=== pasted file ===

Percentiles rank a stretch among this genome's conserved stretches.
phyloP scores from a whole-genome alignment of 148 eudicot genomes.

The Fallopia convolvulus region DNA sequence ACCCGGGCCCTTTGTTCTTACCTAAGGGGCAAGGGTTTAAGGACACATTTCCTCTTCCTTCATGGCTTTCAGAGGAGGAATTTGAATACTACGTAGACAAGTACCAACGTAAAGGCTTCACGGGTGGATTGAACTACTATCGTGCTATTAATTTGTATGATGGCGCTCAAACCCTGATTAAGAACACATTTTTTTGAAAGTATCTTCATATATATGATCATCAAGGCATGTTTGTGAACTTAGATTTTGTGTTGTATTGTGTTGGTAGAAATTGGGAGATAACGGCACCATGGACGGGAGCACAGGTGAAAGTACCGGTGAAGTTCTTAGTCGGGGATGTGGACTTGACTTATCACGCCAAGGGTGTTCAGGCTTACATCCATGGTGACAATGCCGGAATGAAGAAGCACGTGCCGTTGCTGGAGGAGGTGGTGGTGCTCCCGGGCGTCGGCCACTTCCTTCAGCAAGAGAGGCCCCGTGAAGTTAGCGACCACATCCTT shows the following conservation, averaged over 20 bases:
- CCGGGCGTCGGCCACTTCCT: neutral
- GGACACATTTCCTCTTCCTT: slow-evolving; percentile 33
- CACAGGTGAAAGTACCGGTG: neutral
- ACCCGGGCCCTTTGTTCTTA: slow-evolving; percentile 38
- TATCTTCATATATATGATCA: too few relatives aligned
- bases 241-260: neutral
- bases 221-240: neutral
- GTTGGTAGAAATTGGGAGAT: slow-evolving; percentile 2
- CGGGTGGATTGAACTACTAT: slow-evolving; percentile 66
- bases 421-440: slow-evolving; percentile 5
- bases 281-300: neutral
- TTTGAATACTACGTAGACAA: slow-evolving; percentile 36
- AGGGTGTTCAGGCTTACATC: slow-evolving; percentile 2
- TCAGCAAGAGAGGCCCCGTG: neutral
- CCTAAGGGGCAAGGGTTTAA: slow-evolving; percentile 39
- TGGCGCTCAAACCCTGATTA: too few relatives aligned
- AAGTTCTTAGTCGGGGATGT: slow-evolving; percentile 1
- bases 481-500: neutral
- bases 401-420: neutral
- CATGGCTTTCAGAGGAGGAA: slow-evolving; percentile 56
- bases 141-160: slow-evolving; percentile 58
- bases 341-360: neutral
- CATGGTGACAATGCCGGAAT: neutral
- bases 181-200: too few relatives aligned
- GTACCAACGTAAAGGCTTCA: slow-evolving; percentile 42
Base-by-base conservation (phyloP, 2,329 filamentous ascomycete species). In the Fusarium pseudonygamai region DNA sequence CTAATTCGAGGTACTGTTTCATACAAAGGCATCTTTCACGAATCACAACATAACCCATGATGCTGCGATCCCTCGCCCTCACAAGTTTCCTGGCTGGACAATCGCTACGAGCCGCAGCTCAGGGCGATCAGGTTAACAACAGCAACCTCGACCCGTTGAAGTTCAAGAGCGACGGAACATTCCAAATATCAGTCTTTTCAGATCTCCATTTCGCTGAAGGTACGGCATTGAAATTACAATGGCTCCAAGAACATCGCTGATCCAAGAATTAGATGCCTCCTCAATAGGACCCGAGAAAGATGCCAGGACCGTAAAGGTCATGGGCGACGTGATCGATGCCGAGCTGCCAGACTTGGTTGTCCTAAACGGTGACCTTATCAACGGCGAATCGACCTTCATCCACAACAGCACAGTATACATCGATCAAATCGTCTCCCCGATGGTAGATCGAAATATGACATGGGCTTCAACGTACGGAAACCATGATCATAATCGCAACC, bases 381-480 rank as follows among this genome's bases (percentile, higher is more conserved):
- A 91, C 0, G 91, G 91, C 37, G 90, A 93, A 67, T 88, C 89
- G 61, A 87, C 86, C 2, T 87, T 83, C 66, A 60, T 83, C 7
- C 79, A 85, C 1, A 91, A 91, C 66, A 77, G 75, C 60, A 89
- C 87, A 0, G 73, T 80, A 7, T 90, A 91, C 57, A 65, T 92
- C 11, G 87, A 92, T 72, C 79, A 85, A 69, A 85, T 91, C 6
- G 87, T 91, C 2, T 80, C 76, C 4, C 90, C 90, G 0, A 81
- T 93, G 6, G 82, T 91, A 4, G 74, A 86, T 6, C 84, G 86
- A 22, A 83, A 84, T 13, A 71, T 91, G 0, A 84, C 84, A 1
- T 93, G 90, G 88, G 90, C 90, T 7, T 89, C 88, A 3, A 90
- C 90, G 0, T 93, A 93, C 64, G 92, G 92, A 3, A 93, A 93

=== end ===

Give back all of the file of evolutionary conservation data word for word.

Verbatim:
Percentiles rank a stretch among this genome's conserved stretches.
phyloP scores from a whole-genome alignment of 148 eudicot genomes.

The Fallopia convolvulus region DNA sequence ACCCGGGCCCTTTGTTCTTACCTAAGGGGCAAGGGTTTAAGGACACATTTCCTCTTCCTTCATGGCTTTCAGAGGAGGAATTTGAATACTACGTAGACAAGTACCAACGTAAAGGCTTCACGGGTGGATTGAACTACTATCGTGCTATTAATTTGTATGATGGCGCTCAAACCCTGATTAAGAACACATTTTTTTGAAAGTATCTTCATATATATGATCATCAAGGCATGTTTGTGAACTTAGATTTTGTGTTGTATTGTGTTGGTAGAAATTGGGAGATAACGGCACCATGGACGGGAGCACAGGTGAAAGTACCGGTGAAGTTCTTAGTCGGGGATGTGGACTTGACTTATCACGCCAAGGGTGTTCAGGCTTACATCCATGGTGACAATGCCGGAATGAAGAAGCACGTGCCGTTGCTGGAGGAGGTGGTGGTGCTCCCGGGCGTCGGCCACTTCCTTCAGCAAGAGAGGCCCCGTGAAGTTAGCGACCACATCCTT shows the following conservation, averaged over 20 bases:
- CCGGGCGTCGGCCACTTCCT: neutral
- GGACACATTTCCTCTTCCTT: slow-evolving; percentile 33
- CACAGGTGAAAGTACCGGTG: neutral
- ACCCGGGCCCTTTGTTCTTA: slow-evolving; percentile 38
- TATCTTCATATATATGATCA: too few relatives aligned
- bases 241-260: neutral
- bases 221-240: neutral
- GTTGGTAGAAATTGGGAGAT: slow-evolving; percentile 2
- CGGGTGGATTGAACTACTAT: slow-evolving; percentile 66
- bases 421-440: slow-evolving; percentile 5
- bases 281-300: neutral
- TTTGAATACTACGTAGACAA: slow-evolving; percentile 36
- AGGGTGTTCAGGCTTACATC: slow-evolving; percentile 2
- TCAGCAAGAGAGGCCCCGTG: neutral
- CCTAAGGGGCAAGGGTTTAA: slow-evolving; percentile 39
- TGGCGCTCAAACCCTGATTA: too few relatives aligned
- AAGTTCTTAGTCGGGGATGT: slow-evolving; percentile 1
- bases 481-500: neutral
- bases 401-420: neutral
- CATGGCTTTCAGAGGAGGAA: slow-evolving; percentile 56
- bases 141-160: slow-evolving; percentile 58
- bases 341-360: neutral
- CATGGTGACAATGCCGGAAT: neutral
- bases 181-200: too few relatives aligned
- GTACCAACGTAAAGGCTTCA: slow-evolving; percentile 42
Base-by-base conservation (phyloP, 2,329 filamentous ascomycete species). In the Fusarium pseudonygamai region DNA sequence CTAATTCGAGGTACTGTTTCATACAAAGGCATCTTTCACGAATCACAACATAACCCATGATGCTGCGATCCCTCGCCCTCACAAGTTTCCTGGCTGGACAATCGCTACGAGCCGCAGCTCAGGGCGATCAGGTTAACAACAGCAACCTCGACCCGTTGAAGTTCAAGAGCGACGGAACATTCCAAATATCAGTCTTTTCAGATCTCCATTTCGCTGAAGGTACGGCATTGAAATTACAATGGCTCCAAGAACATCGCTGATCCAAGAATTAGATGCCTCCTCAATAGGACCCGAGAAAGATGCCAGGACCGTAAAGGTCATGGGCGACGTGATCGATGCCGAGCTGCCAGACTTGGTTGTCCTAAACGGTGACCTTATCAACGGCGAATCGACCTTCATCCACAACAGCACAGTATACATCGATCAAATCGTCTCCCCGATGGTAGATCGAAATATGACATGGGCTTCAACGTACGGAAACCATGATCATAATCGCAACC, bases 381-480 rank as follows among this genome's bases (percentile, higher is more conserved):
- A 91, C 0, G 91, G 91, C 37, G 90, A 93, A 67, T 88, C 89
- G 61, A 87, C 86, C 2, T 87, T 83, C 66, A 60, T 83, C 7
- C 79, A 85, C 1, A 91, A 91, C 66, A 77, G 75, C 60, A 89
- C 87, A 0, G 73, T 80, A 7, T 90, A 91, C 57, A 65, T 92
- C 11, G 87, A 92, T 72, C 79, A 85, A 69, A 85, T 91, C 6
- G 87, T 91, C 2, T 80, C 76, C 4, C 90, C 90, G 0, A 81
- T 93, G 6, G 82, T 91, A 4, G 74, A 86, T 6, C 84, G 86
- A 22, A 83, A 84, T 13, A 71, T 91, G 0, A 84, C 84, A 1
- T 93, G 90, G 88, G 90, C 90, T 7, T 89, C 88, A 3, A 90
- C 90, G 0, T 93, A 93, C 64, G 92, G 92, A 3, A 93, A 93